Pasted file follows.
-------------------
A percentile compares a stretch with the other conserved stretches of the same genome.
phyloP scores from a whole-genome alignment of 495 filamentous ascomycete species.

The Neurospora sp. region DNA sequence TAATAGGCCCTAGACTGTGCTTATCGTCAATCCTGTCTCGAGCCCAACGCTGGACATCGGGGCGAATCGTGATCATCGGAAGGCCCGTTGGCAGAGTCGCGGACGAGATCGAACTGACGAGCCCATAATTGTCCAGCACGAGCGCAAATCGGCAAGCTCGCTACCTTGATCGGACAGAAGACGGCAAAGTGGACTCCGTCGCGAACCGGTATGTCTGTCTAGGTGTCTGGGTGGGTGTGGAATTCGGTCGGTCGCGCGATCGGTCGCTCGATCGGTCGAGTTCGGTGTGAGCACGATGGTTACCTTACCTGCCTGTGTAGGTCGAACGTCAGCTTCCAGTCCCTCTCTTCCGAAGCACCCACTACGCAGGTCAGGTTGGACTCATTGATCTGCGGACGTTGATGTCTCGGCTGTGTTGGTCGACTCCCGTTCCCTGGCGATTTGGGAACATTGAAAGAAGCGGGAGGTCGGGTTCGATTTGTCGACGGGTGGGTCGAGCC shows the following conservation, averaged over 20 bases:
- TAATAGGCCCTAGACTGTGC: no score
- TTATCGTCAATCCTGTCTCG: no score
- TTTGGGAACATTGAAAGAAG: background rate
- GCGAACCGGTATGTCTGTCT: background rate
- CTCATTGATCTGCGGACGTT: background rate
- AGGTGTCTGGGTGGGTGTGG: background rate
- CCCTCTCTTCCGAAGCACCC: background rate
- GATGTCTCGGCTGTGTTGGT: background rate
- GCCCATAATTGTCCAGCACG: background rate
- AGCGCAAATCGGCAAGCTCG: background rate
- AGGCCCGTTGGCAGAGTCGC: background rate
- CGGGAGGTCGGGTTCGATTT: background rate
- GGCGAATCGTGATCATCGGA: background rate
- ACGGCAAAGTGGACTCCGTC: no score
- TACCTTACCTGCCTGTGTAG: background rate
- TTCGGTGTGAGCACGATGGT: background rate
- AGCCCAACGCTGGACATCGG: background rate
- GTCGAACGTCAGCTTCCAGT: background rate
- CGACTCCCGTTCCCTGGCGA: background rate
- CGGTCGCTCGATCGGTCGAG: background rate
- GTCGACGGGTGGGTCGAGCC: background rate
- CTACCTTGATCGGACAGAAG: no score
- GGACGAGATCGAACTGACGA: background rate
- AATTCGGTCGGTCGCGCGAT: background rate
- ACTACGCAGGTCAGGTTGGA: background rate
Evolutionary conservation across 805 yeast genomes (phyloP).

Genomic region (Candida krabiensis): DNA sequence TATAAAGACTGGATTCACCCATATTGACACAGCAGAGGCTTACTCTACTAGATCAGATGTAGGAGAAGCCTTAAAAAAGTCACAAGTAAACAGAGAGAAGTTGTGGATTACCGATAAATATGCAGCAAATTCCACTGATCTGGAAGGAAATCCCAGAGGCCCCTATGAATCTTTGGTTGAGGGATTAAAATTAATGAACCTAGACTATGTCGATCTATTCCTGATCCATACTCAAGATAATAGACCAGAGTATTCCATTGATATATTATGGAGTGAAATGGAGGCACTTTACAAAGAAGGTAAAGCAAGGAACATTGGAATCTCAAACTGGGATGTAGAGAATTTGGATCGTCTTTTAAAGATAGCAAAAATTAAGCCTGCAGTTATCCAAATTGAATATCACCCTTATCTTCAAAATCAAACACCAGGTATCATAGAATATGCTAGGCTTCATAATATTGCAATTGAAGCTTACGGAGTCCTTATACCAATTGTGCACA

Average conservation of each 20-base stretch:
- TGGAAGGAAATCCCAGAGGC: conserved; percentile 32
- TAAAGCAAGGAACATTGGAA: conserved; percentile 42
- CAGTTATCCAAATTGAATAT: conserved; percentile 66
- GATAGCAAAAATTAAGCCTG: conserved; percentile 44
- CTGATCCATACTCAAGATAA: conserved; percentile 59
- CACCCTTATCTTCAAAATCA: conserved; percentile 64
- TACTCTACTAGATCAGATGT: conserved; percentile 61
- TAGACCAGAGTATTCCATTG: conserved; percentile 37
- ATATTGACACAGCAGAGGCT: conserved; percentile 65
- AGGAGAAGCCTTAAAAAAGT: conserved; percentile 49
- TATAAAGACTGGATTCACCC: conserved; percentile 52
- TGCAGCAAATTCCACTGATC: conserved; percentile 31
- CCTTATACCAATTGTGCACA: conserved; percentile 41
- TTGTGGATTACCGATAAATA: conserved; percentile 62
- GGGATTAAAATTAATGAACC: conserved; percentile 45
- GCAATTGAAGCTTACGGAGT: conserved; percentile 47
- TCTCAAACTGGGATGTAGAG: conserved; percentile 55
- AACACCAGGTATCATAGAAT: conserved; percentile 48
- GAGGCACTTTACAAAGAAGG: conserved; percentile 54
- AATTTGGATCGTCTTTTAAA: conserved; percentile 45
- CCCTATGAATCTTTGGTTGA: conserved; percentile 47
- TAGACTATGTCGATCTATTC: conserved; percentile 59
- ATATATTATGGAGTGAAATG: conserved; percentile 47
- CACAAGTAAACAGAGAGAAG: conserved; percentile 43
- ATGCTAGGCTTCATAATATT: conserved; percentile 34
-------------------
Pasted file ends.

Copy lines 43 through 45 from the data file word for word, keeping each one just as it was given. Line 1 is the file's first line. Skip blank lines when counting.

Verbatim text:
- TGCAGCAAATTCCACTGATC: conserved; percentile 31
- CCTTATACCAATTGTGCACA: conserved; percentile 41
- TTGTGGATTACCGATAAATA: conserved; percentile 62